As you already know, I love hearing about companies that are taking proactive steps towards conservation and sustainability. This month I want to put the spotlight on Turkey Hill Dairy. The central PA manufacturer of ice cream, iced tea, and other beverages and frozen desserts has joined forces with the Maryland & Virginia Milk Producers Cooperative Association and the Alliance for the Chesapeake Bay to form the Turkey Hill Clean Water Partnership (THCWP). The THCWP is asking local dairy farmers to implement a conservation plan and enact best management practices for the health of Pennsylvania’s rivers and streams. Because the Lancaster County area is highly populated by small dairy operations that often feel monetary pressure to use all available land for production, the result can be overgrazing and/or cropland production too close to streams, contributing to nutrient and sediment pollution and reduced stream health. Thanks to funding from the Natural Resources Conservation Service and the National Fish and Wildlife Foundation, this initiative will provide a 75 percent cost share assistance to farmers implementing conservation practices – a huge boost to those farms that need additional resources to meet their conservation goals. After farmers implement all practices prescribed in their conservation plans, they will receive a premium from Turkey Hill for their milk – a measure that is considered critical to the partnership’s success. The economic incentive for conservation is essential to achieving conservation goals in today’s struggling dairy economy. The decision to assist, made by Turkey Hill Dairy’s former CEO and current chairman, John Cox, has resulted in 150 farmers beginning the process of achieving new conservation standards. This market-driven approach is applicable to many other agricultural sectors and has proven to be a technique that yields dramatic acceleration in the rate of conservation practice adoption. Cox said, “We don’t accept it when others say that green projects, products or sustainability has to cost the company. Instead, we seek out initiatives that will be both good for the environment and good for our company.” The partnership has been designed to be replicated with hopes of demonstrating that leadership within the private sector can accelerate conservation action. The Conestoga, PA- based manufacturer hopes that its initiative will motivate additional businesses to take a similar approach in improving their operations’ impact on local rivers and streams.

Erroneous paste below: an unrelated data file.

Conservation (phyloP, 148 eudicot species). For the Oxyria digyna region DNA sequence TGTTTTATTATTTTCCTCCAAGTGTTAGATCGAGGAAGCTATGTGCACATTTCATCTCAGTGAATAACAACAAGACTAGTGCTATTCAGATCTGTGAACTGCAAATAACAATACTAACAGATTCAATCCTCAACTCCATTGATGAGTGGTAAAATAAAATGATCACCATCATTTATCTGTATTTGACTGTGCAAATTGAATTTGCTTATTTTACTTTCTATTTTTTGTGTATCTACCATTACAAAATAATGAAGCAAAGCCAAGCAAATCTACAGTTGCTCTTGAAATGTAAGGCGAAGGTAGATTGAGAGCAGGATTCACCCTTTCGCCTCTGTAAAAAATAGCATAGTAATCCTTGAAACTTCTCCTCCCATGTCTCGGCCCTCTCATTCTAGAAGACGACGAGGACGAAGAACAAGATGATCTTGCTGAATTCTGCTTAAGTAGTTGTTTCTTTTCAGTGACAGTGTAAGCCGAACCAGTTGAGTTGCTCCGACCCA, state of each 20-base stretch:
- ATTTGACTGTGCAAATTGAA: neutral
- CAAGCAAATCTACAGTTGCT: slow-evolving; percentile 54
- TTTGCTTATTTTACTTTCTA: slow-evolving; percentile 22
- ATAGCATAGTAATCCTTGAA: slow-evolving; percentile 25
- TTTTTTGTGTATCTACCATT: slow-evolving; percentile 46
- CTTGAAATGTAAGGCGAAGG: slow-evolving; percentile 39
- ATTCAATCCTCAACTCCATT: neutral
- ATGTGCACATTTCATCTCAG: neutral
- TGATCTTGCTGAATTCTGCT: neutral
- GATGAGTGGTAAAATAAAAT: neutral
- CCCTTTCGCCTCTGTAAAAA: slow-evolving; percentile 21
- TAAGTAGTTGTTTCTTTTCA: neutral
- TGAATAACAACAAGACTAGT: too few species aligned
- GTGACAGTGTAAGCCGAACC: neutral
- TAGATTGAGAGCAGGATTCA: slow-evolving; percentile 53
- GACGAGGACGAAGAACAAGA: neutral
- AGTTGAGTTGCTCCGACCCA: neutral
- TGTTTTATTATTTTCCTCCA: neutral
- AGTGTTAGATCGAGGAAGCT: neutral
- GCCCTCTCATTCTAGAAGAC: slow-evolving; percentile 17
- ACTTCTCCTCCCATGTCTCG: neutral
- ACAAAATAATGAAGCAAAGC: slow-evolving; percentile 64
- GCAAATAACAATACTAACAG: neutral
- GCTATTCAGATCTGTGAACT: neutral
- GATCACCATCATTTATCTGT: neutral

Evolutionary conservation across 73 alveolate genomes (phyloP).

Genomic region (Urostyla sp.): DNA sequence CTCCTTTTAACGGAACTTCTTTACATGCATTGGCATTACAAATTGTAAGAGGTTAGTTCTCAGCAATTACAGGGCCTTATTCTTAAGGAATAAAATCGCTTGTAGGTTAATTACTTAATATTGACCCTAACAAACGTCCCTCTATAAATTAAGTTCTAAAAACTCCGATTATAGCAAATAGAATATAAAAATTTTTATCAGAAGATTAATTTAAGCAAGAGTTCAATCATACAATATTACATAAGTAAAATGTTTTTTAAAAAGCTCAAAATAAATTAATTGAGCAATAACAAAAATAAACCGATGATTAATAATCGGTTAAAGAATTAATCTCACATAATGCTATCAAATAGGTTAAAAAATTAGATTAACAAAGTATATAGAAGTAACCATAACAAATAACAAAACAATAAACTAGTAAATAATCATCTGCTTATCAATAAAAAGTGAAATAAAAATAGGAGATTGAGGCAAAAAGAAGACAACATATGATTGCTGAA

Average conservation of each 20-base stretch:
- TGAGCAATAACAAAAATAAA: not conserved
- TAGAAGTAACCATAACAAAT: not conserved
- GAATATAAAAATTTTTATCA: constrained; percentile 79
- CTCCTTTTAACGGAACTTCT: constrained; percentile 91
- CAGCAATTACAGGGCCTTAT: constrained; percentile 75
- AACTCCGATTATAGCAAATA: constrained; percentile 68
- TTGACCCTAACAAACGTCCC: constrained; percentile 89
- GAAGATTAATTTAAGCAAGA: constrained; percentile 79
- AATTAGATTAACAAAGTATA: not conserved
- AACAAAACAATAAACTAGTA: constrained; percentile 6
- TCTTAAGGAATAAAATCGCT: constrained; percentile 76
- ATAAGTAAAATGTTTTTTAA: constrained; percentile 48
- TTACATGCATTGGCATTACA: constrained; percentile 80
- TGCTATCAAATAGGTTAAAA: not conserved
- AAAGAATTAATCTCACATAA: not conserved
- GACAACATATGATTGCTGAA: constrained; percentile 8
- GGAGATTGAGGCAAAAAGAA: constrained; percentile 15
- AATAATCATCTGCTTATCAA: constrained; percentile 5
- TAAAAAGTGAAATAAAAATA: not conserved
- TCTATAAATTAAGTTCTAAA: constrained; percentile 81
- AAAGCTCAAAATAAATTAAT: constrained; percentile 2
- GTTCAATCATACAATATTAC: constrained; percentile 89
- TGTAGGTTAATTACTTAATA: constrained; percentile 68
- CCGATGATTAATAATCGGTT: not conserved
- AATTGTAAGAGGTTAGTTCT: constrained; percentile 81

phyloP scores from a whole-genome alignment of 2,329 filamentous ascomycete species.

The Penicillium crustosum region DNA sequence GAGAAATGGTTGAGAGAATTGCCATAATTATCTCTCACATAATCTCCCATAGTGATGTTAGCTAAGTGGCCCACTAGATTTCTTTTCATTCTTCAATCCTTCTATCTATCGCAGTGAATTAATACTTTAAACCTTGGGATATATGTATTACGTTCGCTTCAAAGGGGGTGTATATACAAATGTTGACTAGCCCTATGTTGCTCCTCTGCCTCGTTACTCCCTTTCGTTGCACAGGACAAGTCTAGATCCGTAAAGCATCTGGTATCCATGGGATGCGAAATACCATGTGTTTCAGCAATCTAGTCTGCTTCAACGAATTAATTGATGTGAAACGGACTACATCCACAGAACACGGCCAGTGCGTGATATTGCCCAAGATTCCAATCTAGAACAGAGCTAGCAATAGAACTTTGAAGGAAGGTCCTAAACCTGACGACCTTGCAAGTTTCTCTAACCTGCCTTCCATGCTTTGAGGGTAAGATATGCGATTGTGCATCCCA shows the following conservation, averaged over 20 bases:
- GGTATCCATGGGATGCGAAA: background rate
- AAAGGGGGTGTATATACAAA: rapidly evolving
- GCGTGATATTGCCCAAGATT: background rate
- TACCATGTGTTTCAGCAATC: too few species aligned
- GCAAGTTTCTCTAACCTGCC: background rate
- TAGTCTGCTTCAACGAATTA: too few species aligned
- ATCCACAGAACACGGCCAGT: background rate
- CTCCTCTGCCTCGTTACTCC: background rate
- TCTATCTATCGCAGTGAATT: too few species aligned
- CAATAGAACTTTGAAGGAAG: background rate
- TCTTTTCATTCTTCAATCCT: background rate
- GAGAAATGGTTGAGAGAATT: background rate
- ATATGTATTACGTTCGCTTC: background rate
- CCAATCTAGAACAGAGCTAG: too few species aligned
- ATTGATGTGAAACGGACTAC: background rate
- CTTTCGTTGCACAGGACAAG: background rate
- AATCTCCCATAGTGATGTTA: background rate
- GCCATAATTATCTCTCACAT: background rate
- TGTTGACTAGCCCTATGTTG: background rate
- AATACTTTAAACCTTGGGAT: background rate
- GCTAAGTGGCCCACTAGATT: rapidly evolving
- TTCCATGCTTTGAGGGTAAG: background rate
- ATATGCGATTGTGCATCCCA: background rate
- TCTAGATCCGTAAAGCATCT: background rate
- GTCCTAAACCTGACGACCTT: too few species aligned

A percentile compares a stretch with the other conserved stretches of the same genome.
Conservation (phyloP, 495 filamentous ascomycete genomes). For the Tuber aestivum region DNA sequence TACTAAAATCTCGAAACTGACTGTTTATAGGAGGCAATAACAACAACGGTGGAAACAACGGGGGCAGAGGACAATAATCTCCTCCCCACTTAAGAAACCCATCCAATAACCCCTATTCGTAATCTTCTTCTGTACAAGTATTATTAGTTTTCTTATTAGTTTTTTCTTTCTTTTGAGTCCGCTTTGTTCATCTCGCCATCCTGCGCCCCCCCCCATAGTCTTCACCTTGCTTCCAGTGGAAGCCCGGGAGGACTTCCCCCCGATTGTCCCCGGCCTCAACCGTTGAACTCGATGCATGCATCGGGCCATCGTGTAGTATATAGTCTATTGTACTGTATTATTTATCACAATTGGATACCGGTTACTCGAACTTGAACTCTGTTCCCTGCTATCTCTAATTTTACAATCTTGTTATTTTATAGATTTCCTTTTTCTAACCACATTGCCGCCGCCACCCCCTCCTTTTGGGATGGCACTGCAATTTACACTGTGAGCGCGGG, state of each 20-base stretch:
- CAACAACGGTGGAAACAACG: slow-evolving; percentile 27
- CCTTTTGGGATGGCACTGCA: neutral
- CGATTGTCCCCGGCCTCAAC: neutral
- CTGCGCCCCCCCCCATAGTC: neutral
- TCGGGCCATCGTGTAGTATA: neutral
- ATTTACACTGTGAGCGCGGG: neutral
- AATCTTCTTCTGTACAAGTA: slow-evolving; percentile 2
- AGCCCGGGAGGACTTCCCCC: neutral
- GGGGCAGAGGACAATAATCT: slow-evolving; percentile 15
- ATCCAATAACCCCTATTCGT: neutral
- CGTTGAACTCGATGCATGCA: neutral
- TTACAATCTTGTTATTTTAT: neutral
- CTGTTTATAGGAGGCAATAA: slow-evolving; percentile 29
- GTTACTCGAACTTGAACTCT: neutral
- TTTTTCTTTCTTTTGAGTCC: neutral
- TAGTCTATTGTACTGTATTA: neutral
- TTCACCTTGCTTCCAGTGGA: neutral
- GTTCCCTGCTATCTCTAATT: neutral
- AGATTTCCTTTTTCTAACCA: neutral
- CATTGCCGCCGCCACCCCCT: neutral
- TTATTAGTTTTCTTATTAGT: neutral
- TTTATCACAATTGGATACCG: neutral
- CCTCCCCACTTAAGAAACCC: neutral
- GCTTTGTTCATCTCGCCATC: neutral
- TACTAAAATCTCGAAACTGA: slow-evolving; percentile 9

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Safeway Eastern will be once again be hosting its annual Feast of Sharing, and this year will be the event’s 20th anniversary. The event, which will take place the day before Thanksgiving on Wednesday, November 27 at the Walter E. Washington Convention Center in Washington DC, serves a free holiday meal including all the trimmings for nearly 5,000 residents from all eight district wards. Additionally, there will be a community services and health expo where free flu shots and health checks will be offered, safe exercise with Senior Sit and Be Fit, and a clothing distribution. It takes a lot of hands to bring this philanthropic event together, so not only are around 1,000 volunteers needed between the dates of November 22 and 27 to make this happen, but sponsors are also welcome. If you are interested in sponsoring part of the Safeway Feast of Sharing, please contact Beth Goldberg at beth.goldberg@albertsons.com or 301.918.6787. This is such a worthwhile event that gives people who otherwise don’t have the resources a chance to enjoy a Thanksgiving meal and company during the holiday season as well as providing warm clothing and important health screenings, so if you have the opportunity to help out, whether it be with your time or your resources, please do.

And finally, I would like give a big shout out to Michael Hughes and his team at Hughes Sales Inc. for being honored as the 2018 National Broker of the Year for Retail Merchandising by Quaker Maid Meats for their zealous attention to ensuring that the authorized items are not only placed and tagged on retailers’ shelves, but also properly rotated. The Columbia, MD based brokerage, which has repped the frozen meats company for 20 years in the greater Mid-Atlantic, has won the award three times during the course of their representation and additionally has been recognized as Quaker Maid’s National Broker of the Year twice thus far. Hughes credits the award to the company’s constant investment into adding to their team of full-time merchandisers in order to properly manage the lines they represent at the different retailers. Congrats on such a well-deserved recognition!

Until next month…

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Karen can be contacted via email at karen@foodtradenews.com.